Downstairs the Princess is chattering to Big Daddy. Upstairs the two littles and me are laying in the big bed. I lay on Big Daddy’s side, on my side. Baby Bee is in the middle and Littlebit is next to her. Littlebit rolls over and gives Baby Bee a snuggle. Baby Bee reaches out and touches Littlebit back as she drifts off to sleep.
A lot of people say that the Internet is depersonalizing us. That it stops basic human interaction. That it changes us. I agree that it changes us, but I don’t agree with the rest.
In 1998 I logged on for the first time and in May I found Big Daddy. Like he was waiting for me, wrapped up like a present. After nearly 12 years and three beautiful girls, also wrapped up like presents, I can say that for me, the Internet isn’t an impersonal place. How can it be? It added, to my life, all of these PEOPLE.
“You play game with me? Pease?”, Littlebit thrusts the wii controller and the game at me. My to-do list is long. I sit down on the floor and gather her into my lap. I hold her hand in mine over the controller and help her point.
“Yes”, I say.
The Internet brought me Big Daddy and our resulting little people. It’s done more than that. It’s changing the kind of person I am. It’s changing the kind of wife I am. It’s changing the kind of mother I am. The Internet stands up every day and reminds me that right now? Right now? Is a gift.
I look down into Baby Bee’s big eyes. They’re still muddy, changing color. Blue today, green yesterday, brown tomorrow. There’s so much to do, as always, and Littlebit is jumping on the bed like a wild woman.
“I can only rock for five more minutes”, I say. Baby Bee looks at me, considering. She calls my bluff.
I rock for another twenty minutes until she’s asleep in my arms.
Last year, I was introduced to a grieving mother who lost her toddler. And they changed me. When my patience was wavering I thought of Heather and Maddie. I thought about how Heather would love to be up to her elbows in poop or the day to day messes caused by little people and I took a deep breath and regrouped and decided it wasn’t worth being mad. I spoke softer when I was angry. I hugged when I was ready to scream. I gave in when I wanted to fight.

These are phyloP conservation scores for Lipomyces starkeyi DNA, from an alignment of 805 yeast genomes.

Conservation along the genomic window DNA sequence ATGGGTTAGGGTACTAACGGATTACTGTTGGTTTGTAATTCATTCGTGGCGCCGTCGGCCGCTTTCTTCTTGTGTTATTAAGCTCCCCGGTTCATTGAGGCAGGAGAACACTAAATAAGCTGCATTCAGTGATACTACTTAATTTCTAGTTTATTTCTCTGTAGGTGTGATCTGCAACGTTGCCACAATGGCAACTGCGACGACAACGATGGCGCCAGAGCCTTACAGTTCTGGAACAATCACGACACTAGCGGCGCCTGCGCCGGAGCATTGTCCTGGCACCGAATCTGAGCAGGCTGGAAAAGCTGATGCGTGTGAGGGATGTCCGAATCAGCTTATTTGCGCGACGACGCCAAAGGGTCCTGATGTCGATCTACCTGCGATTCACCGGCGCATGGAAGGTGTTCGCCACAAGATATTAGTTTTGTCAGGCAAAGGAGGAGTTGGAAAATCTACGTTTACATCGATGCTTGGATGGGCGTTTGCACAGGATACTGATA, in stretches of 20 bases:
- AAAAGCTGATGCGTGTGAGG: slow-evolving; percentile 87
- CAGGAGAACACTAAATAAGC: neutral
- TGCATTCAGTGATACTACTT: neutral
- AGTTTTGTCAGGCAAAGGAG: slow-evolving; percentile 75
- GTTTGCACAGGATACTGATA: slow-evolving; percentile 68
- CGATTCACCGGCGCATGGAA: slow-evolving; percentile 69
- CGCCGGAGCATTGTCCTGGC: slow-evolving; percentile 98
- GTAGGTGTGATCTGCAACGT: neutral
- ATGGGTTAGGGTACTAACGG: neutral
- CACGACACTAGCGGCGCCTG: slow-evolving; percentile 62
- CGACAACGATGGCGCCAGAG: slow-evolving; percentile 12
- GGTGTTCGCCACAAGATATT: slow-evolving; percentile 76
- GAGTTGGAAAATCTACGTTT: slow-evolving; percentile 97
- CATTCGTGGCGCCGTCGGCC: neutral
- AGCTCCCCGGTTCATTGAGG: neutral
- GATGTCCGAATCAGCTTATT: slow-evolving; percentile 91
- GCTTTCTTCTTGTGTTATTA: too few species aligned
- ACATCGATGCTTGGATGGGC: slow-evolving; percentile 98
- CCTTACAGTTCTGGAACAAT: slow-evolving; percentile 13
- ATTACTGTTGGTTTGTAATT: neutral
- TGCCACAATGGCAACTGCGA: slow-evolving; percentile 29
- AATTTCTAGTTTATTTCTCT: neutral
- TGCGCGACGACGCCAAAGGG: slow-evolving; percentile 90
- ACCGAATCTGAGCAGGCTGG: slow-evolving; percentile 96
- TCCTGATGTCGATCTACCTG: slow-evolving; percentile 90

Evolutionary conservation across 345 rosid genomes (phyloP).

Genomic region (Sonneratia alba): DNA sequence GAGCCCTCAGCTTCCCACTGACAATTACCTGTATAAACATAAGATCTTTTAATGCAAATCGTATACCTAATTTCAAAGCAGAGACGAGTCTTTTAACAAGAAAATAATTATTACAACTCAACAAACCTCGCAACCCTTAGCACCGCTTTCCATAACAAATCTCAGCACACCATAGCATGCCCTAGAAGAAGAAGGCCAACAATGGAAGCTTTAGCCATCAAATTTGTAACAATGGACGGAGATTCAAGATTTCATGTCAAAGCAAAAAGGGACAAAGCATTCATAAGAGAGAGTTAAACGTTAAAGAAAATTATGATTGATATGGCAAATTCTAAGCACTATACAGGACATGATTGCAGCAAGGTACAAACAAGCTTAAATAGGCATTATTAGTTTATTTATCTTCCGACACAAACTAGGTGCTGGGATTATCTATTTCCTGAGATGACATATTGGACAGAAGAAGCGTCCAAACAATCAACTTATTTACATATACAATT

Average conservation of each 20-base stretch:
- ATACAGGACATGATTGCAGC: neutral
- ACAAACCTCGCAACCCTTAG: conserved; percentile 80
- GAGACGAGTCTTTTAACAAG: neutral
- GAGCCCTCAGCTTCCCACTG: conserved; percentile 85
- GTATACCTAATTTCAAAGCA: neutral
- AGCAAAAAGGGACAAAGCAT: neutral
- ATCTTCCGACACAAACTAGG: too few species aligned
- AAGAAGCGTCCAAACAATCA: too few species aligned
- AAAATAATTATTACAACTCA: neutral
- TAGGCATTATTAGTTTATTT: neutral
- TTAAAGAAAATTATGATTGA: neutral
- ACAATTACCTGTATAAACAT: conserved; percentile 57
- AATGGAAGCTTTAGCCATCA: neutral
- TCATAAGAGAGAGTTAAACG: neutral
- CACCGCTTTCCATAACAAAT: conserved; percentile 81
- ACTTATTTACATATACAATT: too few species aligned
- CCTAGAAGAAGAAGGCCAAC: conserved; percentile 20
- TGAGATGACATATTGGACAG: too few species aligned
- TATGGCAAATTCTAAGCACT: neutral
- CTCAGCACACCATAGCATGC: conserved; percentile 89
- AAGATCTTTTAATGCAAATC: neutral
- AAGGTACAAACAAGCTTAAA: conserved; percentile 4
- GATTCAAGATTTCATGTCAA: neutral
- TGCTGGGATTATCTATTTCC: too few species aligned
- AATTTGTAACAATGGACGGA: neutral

The year before last I was introduced to another mother, grieving her lost son. And so, I counted kicks and prayed and were thankful for every extra day I keep Baby Bee inside me, growing stronger with each day. Even though my pregnancy with her wasn’t easy, at times it was down right hard, I never wished her out. Because I learned that every single one of those days is precious. I prayed for her health, for her to be full term, for her to be born well.
The Princess struggled with hours of homework some nights. She misses mild winter weather and fluffy snow man snow.
“I wish I could play outside”, she says wistfully from the dining room table from behind her stack of paper and books.
“Go”, I say. “The homework will wait.”
And now, I’m privy to the sorrow of another family. It is crushing to consider their pain. HER pain. The quiet that is soon to overcome their house. How they will stop being an earthly family of five. How awful it is to consider not being an earthly family of five.
How I am now a part of an earthly family that used to be five.
And so, I work on sweating the small stuff even less. I take the long way because it brings someone small a little more happiness. I commit to cooking taking an extra fifteen minutes. I wipe up water off of the kitchen floor from my dish-washing help.
I say Yes.
“What’s that?”, Littlebit asks the Princess as the snowplow thumps down the street.
“Snowplow”, the Princess answers.
“Snowcow?”, Littlebit repeats. “I see snowcow?”
The Princess opens the front door and sits cross-legged in front of the glass. LIttlebit dances behind her. Waiting for the snowcow. The heat is leaking out of the house. It’s bedtime. Baby Bee is passed out in my lap instead of in her crib.
I don’t move. In my stillness, I say yes.